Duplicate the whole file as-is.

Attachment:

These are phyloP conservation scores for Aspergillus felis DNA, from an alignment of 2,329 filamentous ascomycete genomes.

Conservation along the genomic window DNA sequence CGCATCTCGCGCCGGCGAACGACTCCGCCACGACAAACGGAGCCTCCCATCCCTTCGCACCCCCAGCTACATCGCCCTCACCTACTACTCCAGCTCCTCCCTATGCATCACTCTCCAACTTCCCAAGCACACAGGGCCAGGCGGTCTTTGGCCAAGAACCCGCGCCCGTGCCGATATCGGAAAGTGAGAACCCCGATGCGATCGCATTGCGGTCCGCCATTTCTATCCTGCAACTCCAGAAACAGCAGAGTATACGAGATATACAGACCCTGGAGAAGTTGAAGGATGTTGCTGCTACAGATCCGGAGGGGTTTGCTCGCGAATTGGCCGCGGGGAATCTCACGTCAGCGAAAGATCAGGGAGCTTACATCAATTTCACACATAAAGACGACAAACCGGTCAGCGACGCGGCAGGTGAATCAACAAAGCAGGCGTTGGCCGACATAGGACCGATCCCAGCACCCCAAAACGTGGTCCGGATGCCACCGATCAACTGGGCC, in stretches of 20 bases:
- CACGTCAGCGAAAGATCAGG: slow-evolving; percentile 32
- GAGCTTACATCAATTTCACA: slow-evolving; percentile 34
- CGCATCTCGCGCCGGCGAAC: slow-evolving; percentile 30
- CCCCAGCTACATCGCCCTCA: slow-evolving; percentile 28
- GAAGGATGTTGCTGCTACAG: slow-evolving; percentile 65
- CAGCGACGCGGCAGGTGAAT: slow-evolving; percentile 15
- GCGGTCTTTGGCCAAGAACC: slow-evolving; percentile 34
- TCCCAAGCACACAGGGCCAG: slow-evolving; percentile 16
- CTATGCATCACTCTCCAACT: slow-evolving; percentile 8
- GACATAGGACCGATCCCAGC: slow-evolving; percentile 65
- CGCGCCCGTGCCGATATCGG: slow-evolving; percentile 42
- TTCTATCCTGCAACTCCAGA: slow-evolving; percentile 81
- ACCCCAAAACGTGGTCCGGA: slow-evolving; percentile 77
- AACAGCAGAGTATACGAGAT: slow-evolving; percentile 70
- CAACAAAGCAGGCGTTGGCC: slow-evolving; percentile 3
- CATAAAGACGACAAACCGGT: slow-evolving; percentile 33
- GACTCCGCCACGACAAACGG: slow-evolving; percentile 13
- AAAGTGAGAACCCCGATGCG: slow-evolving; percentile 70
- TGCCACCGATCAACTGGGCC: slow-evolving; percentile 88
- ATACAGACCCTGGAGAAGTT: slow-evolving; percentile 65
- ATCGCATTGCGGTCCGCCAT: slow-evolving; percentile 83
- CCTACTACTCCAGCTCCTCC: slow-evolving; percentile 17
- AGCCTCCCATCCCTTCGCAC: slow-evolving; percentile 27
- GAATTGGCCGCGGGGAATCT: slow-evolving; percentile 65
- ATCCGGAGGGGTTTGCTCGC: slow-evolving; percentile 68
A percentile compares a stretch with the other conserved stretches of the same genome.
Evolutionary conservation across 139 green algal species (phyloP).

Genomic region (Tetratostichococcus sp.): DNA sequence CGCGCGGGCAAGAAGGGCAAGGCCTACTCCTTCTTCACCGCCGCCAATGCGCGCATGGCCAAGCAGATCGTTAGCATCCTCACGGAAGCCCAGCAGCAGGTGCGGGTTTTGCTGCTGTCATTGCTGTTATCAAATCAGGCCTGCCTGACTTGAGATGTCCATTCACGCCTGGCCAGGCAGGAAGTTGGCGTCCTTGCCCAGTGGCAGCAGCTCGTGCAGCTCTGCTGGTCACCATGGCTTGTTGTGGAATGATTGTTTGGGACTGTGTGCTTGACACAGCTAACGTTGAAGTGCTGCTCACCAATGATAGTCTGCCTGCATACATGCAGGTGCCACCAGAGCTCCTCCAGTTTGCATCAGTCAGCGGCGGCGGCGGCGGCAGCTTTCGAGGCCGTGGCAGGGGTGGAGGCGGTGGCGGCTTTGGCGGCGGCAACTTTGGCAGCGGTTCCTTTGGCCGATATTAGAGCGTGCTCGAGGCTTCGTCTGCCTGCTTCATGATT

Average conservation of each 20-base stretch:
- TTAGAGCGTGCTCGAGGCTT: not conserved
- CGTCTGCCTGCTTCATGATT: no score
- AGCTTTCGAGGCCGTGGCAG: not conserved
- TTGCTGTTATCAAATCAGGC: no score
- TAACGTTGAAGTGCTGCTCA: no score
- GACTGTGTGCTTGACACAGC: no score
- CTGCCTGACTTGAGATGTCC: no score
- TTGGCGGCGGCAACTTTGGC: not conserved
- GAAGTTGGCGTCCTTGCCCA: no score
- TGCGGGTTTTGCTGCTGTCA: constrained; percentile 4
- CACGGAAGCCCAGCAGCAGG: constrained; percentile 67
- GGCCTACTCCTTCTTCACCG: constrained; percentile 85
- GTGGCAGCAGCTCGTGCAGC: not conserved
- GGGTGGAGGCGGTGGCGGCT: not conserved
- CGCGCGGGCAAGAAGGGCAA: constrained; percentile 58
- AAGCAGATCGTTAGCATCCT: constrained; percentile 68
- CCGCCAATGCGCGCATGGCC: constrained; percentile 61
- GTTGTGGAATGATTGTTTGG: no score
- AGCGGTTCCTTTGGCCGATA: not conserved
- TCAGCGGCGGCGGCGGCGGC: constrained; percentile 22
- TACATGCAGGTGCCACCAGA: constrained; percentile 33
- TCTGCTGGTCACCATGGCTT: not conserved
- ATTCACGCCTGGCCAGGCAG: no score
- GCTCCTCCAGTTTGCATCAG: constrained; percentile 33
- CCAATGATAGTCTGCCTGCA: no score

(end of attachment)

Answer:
These are phyloP conservation scores for Aspergillus felis DNA, from an alignment of 2,329 filamentous ascomycete genomes.

Conservation along the genomic window DNA sequence CGCATCTCGCGCCGGCGAACGACTCCGCCACGACAAACGGAGCCTCCCATCCCTTCGCACCCCCAGCTACATCGCCCTCACCTACTACTCCAGCTCCTCCCTATGCATCACTCTCCAACTTCCCAAGCACACAGGGCCAGGCGGTCTTTGGCCAAGAACCCGCGCCCGTGCCGATATCGGAAAGTGAGAACCCCGATGCGATCGCATTGCGGTCCGCCATTTCTATCCTGCAACTCCAGAAACAGCAGAGTATACGAGATATACAGACCCTGGAGAAGTTGAAGGATGTTGCTGCTACAGATCCGGAGGGGTTTGCTCGCGAATTGGCCGCGGGGAATCTCACGTCAGCGAAAGATCAGGGAGCTTACATCAATTTCACACATAAAGACGACAAACCGGTCAGCGACGCGGCAGGTGAATCAACAAAGCAGGCGTTGGCCGACATAGGACCGATCCCAGCACCCCAAAACGTGGTCCGGATGCCACCGATCAACTGGGCC, in stretches of 20 bases:
- CACGTCAGCGAAAGATCAGG: slow-evolving; percentile 32
- GAGCTTACATCAATTTCACA: slow-evolving; percentile 34
- CGCATCTCGCGCCGGCGAAC: slow-evolving; percentile 30
- CCCCAGCTACATCGCCCTCA: slow-evolving; percentile 28
- GAAGGATGTTGCTGCTACAG: slow-evolving; percentile 65
- CAGCGACGCGGCAGGTGAAT: slow-evolving; percentile 15
- GCGGTCTTTGGCCAAGAACC: slow-evolving; percentile 34
- TCCCAAGCACACAGGGCCAG: slow-evolving; percentile 16
- CTATGCATCACTCTCCAACT: slow-evolving; percentile 8
- GACATAGGACCGATCCCAGC: slow-evolving; percentile 65
- CGCGCCCGTGCCGATATCGG: slow-evolving; percentile 42
- TTCTATCCTGCAACTCCAGA: slow-evolving; percentile 81
- ACCCCAAAACGTGGTCCGGA: slow-evolving; percentile 77
- AACAGCAGAGTATACGAGAT: slow-evolving; percentile 70
- CAACAAAGCAGGCGTTGGCC: slow-evolving; percentile 3
- CATAAAGACGACAAACCGGT: slow-evolving; percentile 33
- GACTCCGCCACGACAAACGG: slow-evolving; percentile 13
- AAAGTGAGAACCCCGATGCG: slow-evolving; percentile 70
- TGCCACCGATCAACTGGGCC: slow-evolving; percentile 88
- ATACAGACCCTGGAGAAGTT: slow-evolving; percentile 65
- ATCGCATTGCGGTCCGCCAT: slow-evolving; percentile 83
- CCTACTACTCCAGCTCCTCC: slow-evolving; percentile 17
- AGCCTCCCATCCCTTCGCAC: slow-evolving; percentile 27
- GAATTGGCCGCGGGGAATCT: slow-evolving; percentile 65
- ATCCGGAGGGGTTTGCTCGC: slow-evolving; percentile 68
A percentile compares a stretch with the other conserved stretches of the same genome.
Evolutionary conservation across 139 green algal species (phyloP).

Genomic region (Tetratostichococcus sp.): DNA sequence CGCGCGGGCAAGAAGGGCAAGGCCTACTCCTTCTTCACCGCCGCCAATGCGCGCATGGCCAAGCAGATCGTTAGCATCCTCACGGAAGCCCAGCAGCAGGTGCGGGTTTTGCTGCTGTCATTGCTGTTATCAAATCAGGCCTGCCTGACTTGAGATGTCCATTCACGCCTGGCCAGGCAGGAAGTTGGCGTCCTTGCCCAGTGGCAGCAGCTCGTGCAGCTCTGCTGGTCACCATGGCTTGTTGTGGAATGATTGTTTGGGACTGTGTGCTTGACACAGCTAACGTTGAAGTGCTGCTCACCAATGATAGTCTGCCTGCATACATGCAGGTGCCACCAGAGCTCCTCCAGTTTGCATCAGTCAGCGGCGGCGGCGGCGGCAGCTTTCGAGGCCGTGGCAGGGGTGGAGGCGGTGGCGGCTTTGGCGGCGGCAACTTTGGCAGCGGTTCCTTTGGCCGATATTAGAGCGTGCTCGAGGCTTCGTCTGCCTGCTTCATGATT

Average conservation of each 20-base stretch:
- TTAGAGCGTGCTCGAGGCTT: not conserved
- CGTCTGCCTGCTTCATGATT: no score
- AGCTTTCGAGGCCGTGGCAG: not conserved
- TTGCTGTTATCAAATCAGGC: no score
- TAACGTTGAAGTGCTGCTCA: no score
- GACTGTGTGCTTGACACAGC: no score
- CTGCCTGACTTGAGATGTCC: no score
- TTGGCGGCGGCAACTTTGGC: not conserved
- GAAGTTGGCGTCCTTGCCCA: no score
- TGCGGGTTTTGCTGCTGTCA: constrained; percentile 4
- CACGGAAGCCCAGCAGCAGG: constrained; percentile 67
- GGCCTACTCCTTCTTCACCG: constrained; percentile 85
- GTGGCAGCAGCTCGTGCAGC: not conserved
- GGGTGGAGGCGGTGGCGGCT: not conserved
- CGCGCGGGCAAGAAGGGCAA: constrained; percentile 58
- AAGCAGATCGTTAGCATCCT: constrained; percentile 68
- CCGCCAATGCGCGCATGGCC: constrained; percentile 61
- GTTGTGGAATGATTGTTTGG: no score
- AGCGGTTCCTTTGGCCGATA: not conserved
- TCAGCGGCGGCGGCGGCGGC: constrained; percentile 22
- TACATGCAGGTGCCACCAGA: constrained; percentile 33
- TCTGCTGGTCACCATGGCTT: not conserved
- ATTCACGCCTGGCCAGGCAG: no score
- GCTCCTCCAGTTTGCATCAG: constrained; percentile 33
- CCAATGATAGTCTGCCTGCA: no score